Dan Rattiner's Stories

18th Century Mystery: Giant Cannons from British Man o’ War Scuttled Off Montauk

You can't take souvenirs off the HMS Culloden.

On July 24, 1781, a resident of Groton, Connecticut named Joseph Woodbridge wrote a brief letter to General George Washington that is of considerable interest to the Hamptons. He had guns for sale.

“Since the Misfortune that Befel (sic) the Enemys Ship Culloden in the Sound (at Montauk,) I have had the good fortune to Get up Sixteen of her upper tier Guns, 32 Pounders—and understanding that your Excellency has had Occasion to Direct a Number of Heavy Cannon to be Transported Eastward for the Use of the Army…I should be very happy in Supplying Your Excellency with the Above, upon Reasonable Terms, and Convenient Pay for the Continent.”

The HMS Culloden—a big British Man o’ War, nearly 200 feet long and packing 74 guns in three rows along each side–came ashore and wrecked on the beach at Wills Point in Montauk during a blizzard in January of that year. It’s still there today, much of it, the only shipwreck site in the United States ever to be designated a National Historic Site. You can skin dive and scuba there. But since 1991, when it received that designation, you’ve not been allowed to take any souvenirs off of it.

So what’s the problem here, and why is this letter so important?

During the winter of 1780–81 the War for Independence was still underway. George Washington’s army, for the most part, was still in winter quarters in encampments in Connecticut and New Jersey. The British fleet, which included nine “ships of the line” (HMS Culloden included), was enforcing a blockade of the northeast. No ships were allowed in, and none were allowed out.

The only threat to the blockade was the French fleet, docked at Newport and pinned in there by the British. Allied with the patriots, it might have been a match in an all-out battle. But it was not venturing out. The French admiral did not have charts of the treacherous waters around New York City, and he feared he could lose an encounter because of that and so stayed put.

On the other hand, spies for the British informed British headquarters in Manhattan that three French Men o’ War were preparing to try to run the blockade. It never happened. But the British, believing it might, sent HMS Culloden, HMS Bedford and HMS America out into Long Island Sound to make an engagement.

A big Nor’easter swept across the Sound while the ships were out off Montauk. The Bedford lost all of her masts and was beached on the North Shore of Long Island and the America went missing for three days before finding its way back to its position in New York Harbor, but the Culloden lost two of her three masts and then her rudder. The storm abated, but the Culloden drifted out of control, finally sliding up onto the sand at Wills Point, Montauk—since re-named Culloden Point because of this shipwreck.

It should be noted that the Culloden was one of His Majesty’s newest Men o’ War. Built in England, one year before the war started, she was entirely sheathed in copper below the waterline. This was a new British development. Copper sloughed off the water as you cut through the sea, where wood on the bottom would slow you down. As a result, the Culloden could outrun any other nation’s Men o’ War—a tremendous advantage in combat. And only a few of Her Majesty’s ships had this advancement.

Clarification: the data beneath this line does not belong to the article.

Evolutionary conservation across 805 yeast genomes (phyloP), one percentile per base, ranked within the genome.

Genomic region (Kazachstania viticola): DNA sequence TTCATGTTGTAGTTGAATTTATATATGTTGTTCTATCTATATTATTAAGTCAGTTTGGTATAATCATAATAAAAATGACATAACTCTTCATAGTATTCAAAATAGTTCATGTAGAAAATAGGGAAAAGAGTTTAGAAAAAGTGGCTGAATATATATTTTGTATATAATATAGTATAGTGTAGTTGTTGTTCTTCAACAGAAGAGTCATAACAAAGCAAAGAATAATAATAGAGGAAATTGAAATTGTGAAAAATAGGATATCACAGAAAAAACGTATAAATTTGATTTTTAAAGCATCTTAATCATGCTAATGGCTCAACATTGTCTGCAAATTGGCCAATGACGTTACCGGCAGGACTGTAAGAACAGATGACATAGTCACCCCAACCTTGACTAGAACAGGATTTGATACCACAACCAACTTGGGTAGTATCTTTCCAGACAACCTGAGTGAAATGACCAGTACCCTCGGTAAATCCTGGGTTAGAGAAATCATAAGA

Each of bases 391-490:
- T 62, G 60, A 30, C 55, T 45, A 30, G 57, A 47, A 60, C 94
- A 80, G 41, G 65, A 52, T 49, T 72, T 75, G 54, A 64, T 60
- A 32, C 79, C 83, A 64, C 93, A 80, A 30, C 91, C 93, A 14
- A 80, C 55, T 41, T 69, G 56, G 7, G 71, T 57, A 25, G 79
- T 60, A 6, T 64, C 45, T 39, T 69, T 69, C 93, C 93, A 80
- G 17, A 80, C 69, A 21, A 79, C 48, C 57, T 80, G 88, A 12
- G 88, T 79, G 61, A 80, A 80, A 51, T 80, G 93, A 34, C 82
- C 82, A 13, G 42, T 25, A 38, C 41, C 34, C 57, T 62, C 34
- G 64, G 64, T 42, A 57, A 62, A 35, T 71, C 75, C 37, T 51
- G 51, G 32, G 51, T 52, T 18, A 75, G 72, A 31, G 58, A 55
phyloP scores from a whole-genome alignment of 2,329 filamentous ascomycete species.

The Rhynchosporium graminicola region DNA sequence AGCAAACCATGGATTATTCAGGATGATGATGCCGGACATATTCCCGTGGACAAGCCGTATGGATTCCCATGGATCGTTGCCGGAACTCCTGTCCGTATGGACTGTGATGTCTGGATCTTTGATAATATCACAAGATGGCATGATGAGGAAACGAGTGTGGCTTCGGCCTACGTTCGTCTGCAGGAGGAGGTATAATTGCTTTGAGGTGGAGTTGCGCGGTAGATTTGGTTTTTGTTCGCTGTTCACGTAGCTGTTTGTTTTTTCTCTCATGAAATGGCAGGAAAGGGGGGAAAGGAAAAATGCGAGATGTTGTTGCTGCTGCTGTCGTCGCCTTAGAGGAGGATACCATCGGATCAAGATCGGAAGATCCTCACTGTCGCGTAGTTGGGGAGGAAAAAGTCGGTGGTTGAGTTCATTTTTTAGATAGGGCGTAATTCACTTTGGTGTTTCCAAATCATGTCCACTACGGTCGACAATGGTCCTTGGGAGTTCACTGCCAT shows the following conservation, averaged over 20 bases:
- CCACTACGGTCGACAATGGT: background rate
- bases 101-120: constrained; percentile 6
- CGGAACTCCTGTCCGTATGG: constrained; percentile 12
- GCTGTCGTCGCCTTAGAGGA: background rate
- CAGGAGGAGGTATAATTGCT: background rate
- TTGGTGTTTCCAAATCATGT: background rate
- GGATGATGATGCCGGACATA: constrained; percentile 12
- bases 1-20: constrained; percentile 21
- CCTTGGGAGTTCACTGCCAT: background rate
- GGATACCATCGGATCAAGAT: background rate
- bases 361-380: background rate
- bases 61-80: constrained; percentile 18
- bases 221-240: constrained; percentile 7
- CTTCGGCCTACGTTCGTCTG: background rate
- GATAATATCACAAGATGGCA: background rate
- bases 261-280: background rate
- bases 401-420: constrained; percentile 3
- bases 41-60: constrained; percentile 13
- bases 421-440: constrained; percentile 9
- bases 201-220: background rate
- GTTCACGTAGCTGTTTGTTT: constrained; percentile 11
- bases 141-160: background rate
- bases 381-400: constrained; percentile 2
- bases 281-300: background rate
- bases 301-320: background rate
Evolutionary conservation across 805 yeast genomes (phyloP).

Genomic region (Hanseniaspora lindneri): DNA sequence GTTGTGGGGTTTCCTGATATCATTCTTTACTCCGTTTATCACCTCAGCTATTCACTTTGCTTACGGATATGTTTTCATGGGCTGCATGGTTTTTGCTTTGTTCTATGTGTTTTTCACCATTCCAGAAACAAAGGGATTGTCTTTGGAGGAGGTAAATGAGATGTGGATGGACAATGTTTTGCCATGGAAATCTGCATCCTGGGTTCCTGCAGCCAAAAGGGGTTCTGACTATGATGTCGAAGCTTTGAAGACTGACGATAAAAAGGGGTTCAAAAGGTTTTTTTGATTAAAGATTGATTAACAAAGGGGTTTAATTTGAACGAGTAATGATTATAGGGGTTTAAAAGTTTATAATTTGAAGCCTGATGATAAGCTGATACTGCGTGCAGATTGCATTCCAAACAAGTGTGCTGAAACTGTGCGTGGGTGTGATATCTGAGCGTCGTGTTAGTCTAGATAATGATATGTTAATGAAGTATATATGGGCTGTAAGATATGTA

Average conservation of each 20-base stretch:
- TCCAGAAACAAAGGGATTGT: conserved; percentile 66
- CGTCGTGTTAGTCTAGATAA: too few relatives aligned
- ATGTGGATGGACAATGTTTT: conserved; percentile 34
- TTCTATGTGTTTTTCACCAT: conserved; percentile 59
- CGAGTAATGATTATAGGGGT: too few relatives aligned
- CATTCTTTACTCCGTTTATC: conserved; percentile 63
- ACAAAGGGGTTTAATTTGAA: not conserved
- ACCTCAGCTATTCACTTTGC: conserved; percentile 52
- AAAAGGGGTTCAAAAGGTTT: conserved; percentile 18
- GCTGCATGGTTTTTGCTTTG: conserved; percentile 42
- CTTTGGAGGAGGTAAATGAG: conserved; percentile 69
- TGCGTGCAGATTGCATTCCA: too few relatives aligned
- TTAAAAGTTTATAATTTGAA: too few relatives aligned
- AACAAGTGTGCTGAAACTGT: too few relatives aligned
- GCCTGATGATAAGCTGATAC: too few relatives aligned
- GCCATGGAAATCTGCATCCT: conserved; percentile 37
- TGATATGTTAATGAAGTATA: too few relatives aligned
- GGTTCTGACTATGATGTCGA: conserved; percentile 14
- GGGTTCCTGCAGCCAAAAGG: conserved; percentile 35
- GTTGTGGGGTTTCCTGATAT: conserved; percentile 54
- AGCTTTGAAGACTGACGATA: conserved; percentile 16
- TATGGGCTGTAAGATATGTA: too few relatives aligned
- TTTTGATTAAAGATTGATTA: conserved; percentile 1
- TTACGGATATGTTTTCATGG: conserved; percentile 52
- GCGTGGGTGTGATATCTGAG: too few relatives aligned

Indeed, a year earlier, the Culloden and other copper-sheathed ships heading for America encountered a small Spanish fleet off Portugal, overtook them as they tried to run away, and cut them to pieces. That was the Culloden’s first—and only—military encounter.

As for armaments, on the lowest level just above the waterline, called the main gun deck, 28 enormous upper-tier cannons stuck out through square holes in the ship, able to obliterate anything that came up alongside. Each gun weighed 6,500 pounds, and each could fire a 32-pound cannonball. On a middle deck just above, there were 24 smaller cannons, each able to fire an 18-inch cannonball. On the quarterdeck, there were 14 cannons that could fire nine-pound cannonballs. And in the forecastle, there were four more nine pounders. Even coming right at you, the ship could give you a small pasting.

The Americans had nothing that could battle with this British fleet other than a few packet boats. A British Man o’ War, appearing over the horizon, struck fear into American soldiers. Those ships would have their way with them.

When the Culloden got stuck in the sand a few hundred feet off Wills Point, efforts were made to haul her off before the sea might break her up. They all failed. Help would have to be found. The situation was somewhat urgent, because this grand Man o’ War would be of great value to the Americans. She might be towed off the sand. Or her powerful guns might be taken off by the rebels, with teams of oxen dragging the large 32-pounders inland—they weighed nearly four tons each.

For a while, the 560-man crew members remained onboard the ship in the hopes she’d be gotten off—and also to keep warm. But soon the captain ordered a big complement of his sailors to push each of the big 32-pounders out of the deck portholes so they could pitch into the sea. Then he ordered all the men to come ashore with provisions and tents and whatever else they could carry. Eventually, they were able to get off the nine-pounders and the eighteen pounders. On the sand, the crew built fires and set up a camp for themselves. They waited.